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Hickory Smoked Turkey

Saucy SueSaucy Sue Posts: 79
edited November -1 in EggHead Forum
I have a 24# turkey with a dry brine consisting of brown sugar, kosher salt, garlic powder and thyme on it. I know that it will fit in my BGE with a platesetter. I want to really smoke it. I plan to wash off the brine before I cook it, and let it dry well. I will load the grill to the top with the lump and some big chunks of hickory, put a pan of water on the platesetter, and the turkey on top of the grill on a v rack. If I set up my BBQ guru, do I do it long and slow, like 225 or so? I am after a nice smokey taste with a nice pick color of the smoked meat. Any suggestions?

Comments

  • fishlessmanfishlessman Posts: 15,682
    Saucy Sue,
    one of the best tasting smoked birds ive done was in a metal smoker at those temps over a water pan. the flavor was great, the texture of a bird smoked at these temps is soft, moist, but gummy. i make a few of these during fishing trips when i wont be around to cook the bird during the day. i prefer the bird cooked or roasted in the mid 300's for texture though and its the way ill cook on tday. ive been using pecan pellets soaked and wrapped in tin foil and some scattered in during the cook. hickory may be a little bitter for this. expect the bird to be very pink near the bones in the breast (looks under cooked). and the legs will need to be thrown back on at a higher temp to finish things up. if cooked at roasting temps, i use pecan pellets and just a little cherry wood for smoke, been thinkig of trying the guava wood this year with a little cherry.

  • Saucy Sue, Unless you included a cure in your brine, I would not recommend smoking at 24 pound turkey at 225ºF. At this low of cooking temperature, a bird that size will spend too much time in the danger zone between 40º-140ºF. I would kick the heat up to at least 275ºF if not higher.[p]Lager,[p]Juggy

  • Saucy Sue wrote:
    I have a 24# turkey with a dry brine consisting of brown sugar, kosher salt, garlic powder and thyme on it. I know that it will fit in my BGE with a platesetter. I want to really smoke it. I plan to wash off the brine before I cook it, and let it dry well. I will load the grill to the top with the lump and some big chunks of hickory, put a pan of water on the platesetter, and the turkey on top of the grill on a v rack. If I set up my BBQ guru, do I do it long and slow, like 225 or so? I am after a nice smokey taste with a nice pick color of the smoked meat. Any suggestions?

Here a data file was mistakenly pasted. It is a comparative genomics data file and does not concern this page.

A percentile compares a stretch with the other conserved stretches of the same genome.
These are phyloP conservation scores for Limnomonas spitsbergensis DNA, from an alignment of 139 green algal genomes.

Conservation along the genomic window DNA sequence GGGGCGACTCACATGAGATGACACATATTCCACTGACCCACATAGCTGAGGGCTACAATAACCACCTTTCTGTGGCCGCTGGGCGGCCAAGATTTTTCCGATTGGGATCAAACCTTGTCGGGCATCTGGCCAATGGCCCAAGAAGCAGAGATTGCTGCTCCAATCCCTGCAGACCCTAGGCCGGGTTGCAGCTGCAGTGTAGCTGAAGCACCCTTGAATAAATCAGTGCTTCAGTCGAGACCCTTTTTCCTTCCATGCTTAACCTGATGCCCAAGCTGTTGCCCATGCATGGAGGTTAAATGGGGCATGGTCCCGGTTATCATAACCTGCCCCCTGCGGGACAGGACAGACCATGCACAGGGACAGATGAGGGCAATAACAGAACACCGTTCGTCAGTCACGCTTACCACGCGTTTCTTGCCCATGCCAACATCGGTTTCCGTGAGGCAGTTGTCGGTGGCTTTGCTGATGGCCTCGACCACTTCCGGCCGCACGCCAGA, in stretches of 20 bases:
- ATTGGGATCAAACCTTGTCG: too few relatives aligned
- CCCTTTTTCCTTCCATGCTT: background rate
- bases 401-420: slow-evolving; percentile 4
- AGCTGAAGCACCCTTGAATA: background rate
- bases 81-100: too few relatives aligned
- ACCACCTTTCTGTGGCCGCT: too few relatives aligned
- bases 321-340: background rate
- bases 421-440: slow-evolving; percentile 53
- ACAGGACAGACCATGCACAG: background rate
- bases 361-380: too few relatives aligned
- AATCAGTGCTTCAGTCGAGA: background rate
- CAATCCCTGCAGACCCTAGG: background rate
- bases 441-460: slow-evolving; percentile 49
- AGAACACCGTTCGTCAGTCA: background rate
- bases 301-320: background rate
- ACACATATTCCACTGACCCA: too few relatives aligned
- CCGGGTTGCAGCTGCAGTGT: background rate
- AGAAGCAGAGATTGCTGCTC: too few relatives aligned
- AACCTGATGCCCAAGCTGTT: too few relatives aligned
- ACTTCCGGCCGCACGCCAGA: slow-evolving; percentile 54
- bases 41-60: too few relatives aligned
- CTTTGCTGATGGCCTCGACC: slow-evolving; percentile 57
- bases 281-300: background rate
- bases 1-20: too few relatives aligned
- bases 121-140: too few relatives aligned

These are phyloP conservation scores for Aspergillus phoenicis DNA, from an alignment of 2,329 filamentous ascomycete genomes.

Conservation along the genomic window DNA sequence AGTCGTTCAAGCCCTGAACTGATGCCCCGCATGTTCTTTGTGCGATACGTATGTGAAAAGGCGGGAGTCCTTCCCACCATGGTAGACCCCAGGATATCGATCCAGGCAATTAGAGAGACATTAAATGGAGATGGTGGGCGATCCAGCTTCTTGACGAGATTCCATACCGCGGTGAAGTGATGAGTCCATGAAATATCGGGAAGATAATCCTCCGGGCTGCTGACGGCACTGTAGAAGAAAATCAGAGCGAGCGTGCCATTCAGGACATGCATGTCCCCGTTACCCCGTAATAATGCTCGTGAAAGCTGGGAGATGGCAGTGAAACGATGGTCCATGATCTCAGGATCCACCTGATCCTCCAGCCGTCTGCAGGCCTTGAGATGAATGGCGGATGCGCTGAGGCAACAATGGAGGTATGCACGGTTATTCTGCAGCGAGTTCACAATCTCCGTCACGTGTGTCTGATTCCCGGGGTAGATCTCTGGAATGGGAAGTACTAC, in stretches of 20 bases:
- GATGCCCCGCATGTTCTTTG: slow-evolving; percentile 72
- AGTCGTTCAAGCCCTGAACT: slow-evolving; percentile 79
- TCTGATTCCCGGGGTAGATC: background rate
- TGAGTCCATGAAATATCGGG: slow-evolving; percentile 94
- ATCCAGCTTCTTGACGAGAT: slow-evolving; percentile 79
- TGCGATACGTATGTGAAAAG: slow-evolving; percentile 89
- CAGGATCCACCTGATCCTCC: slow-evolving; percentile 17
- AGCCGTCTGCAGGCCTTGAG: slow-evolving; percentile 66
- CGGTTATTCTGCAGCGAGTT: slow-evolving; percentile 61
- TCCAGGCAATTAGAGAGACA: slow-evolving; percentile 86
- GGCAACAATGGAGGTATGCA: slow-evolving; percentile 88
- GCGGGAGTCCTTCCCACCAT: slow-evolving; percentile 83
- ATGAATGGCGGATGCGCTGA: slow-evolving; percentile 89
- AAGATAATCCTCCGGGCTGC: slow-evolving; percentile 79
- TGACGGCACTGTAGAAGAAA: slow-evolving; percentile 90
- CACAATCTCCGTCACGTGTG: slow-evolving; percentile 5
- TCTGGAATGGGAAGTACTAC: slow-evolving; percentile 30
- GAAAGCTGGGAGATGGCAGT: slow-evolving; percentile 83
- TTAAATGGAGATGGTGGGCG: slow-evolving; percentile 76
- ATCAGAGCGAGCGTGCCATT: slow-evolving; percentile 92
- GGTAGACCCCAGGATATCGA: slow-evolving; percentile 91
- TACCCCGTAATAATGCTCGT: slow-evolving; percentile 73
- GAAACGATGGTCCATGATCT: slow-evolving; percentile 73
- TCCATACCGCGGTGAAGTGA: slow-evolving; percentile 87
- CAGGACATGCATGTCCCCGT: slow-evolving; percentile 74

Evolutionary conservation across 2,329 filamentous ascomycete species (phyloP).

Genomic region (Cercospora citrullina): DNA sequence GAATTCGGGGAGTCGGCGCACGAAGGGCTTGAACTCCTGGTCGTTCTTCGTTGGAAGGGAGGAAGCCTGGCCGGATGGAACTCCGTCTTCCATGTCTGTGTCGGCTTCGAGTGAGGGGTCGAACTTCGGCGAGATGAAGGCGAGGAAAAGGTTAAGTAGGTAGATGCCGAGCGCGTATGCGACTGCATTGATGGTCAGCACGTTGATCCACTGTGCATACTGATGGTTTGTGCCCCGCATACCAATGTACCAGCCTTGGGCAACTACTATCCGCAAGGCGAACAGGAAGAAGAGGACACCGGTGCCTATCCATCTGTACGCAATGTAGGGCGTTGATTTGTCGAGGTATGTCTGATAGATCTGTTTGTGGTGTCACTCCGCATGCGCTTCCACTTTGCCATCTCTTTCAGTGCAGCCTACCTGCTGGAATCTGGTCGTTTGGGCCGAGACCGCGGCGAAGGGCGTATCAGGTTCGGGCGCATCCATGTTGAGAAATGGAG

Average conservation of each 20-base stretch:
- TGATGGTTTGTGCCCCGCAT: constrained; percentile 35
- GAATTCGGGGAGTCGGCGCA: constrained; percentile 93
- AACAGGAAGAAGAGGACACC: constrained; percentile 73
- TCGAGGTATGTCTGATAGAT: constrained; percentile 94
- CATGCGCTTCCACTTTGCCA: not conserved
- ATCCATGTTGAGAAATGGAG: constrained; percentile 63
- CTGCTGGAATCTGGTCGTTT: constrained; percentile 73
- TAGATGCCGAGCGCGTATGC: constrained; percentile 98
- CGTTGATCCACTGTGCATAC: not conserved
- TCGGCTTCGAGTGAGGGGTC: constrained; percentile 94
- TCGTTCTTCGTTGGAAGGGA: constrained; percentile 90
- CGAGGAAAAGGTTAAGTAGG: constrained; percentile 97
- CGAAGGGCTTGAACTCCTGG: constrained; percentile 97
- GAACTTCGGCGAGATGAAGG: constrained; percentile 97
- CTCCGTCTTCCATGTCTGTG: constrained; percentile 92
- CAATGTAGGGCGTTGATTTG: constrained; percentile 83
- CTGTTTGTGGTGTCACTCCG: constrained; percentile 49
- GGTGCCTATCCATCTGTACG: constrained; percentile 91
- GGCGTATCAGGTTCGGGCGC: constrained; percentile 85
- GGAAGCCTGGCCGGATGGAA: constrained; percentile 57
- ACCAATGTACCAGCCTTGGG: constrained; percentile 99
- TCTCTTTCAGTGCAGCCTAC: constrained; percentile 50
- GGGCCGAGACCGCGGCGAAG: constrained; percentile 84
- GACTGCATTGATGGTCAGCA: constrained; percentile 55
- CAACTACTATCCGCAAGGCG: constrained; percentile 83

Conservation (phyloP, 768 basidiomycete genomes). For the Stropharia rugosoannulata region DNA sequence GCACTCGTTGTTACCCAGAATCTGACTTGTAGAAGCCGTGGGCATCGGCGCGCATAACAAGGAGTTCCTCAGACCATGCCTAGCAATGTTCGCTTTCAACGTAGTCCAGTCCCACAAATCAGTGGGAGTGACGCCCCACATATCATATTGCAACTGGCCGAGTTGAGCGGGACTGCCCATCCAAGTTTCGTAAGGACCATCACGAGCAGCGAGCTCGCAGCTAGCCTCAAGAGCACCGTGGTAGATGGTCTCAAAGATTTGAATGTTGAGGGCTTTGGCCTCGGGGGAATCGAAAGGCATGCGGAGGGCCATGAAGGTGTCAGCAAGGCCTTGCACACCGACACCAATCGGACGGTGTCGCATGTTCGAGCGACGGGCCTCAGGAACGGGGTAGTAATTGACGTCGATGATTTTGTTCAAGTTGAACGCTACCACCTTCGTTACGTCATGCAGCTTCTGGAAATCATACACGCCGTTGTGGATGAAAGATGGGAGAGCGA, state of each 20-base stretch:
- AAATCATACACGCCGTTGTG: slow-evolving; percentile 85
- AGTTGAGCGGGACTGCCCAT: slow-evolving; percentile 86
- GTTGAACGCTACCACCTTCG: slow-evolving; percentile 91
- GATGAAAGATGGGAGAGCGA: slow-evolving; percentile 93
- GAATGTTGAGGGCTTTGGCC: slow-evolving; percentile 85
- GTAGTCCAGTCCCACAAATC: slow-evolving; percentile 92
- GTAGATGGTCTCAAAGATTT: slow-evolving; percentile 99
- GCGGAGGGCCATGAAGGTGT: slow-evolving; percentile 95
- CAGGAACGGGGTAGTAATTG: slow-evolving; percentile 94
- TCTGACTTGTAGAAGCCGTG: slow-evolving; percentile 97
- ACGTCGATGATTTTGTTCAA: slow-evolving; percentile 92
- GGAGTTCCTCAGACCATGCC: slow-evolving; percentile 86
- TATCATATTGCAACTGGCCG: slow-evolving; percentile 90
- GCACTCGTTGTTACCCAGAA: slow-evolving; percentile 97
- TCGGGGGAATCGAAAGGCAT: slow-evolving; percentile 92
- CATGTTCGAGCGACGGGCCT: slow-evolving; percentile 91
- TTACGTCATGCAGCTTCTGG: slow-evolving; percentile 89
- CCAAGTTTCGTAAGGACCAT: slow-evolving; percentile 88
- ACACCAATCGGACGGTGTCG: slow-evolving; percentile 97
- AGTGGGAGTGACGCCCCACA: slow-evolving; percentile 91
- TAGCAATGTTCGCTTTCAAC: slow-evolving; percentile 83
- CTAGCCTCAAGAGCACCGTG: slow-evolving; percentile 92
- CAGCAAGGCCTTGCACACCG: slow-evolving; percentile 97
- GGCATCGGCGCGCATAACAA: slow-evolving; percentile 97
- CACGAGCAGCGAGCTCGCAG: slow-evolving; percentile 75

What in the world is a "dry" brine? Wouldn't that be a rub?
  • stikestike Posts: 15,597
    Juggy D Beerman,
    it's the surface of the bird that you need to worry about, and the surface of the inner cavity.[p]if there's no stuffing, the exposed surface microbes (where the danger is) will be in a 225 environment with no problem.[p]the temperature of the meat interior is not the temp you go by. if it were ground meat, then there'd be a concern.[p]see the post down below, regarding safe time/temp exposure. it finally made sense to me after reading the explanation.[p]

    ed egli avea del cul fatto trombetta -Dante
  • stike, With all due respect, I beg to differ. I can't find one reputable site on the internet that claims slow smoking a turkey is a safe thing to do. Both the USDA and the Canadian government web-sites both warn against slow cooking a turkey. As a matter of fact, both sources recommend a cooking temperature of 325ºF minimum.[p]Aside from the safety issues, there is no benefit taste wise or tender wise in slow smoking a turkey. I guess I am still gun shy. I had food poisoning from BBQed chicken 25 years ago and I have been over cautious ever since.[p]Lager,[p]Juggy
    [ul][li]Canadian Food safety Site[/ul]
  • drbbqdrbbq Posts: 1,152
    I'm with you Juggy,
    It's NOT just about the outside. Maybe cook it low for an hour to get a good pink color and then raise the temp to at least 275 and for that big one I'd say 300-325.[p]It's just not worth the risk.
    Buy a small one while they're cheap and try brining and slow smoking that one.

    Ray Lampe
    Dr. BBQ
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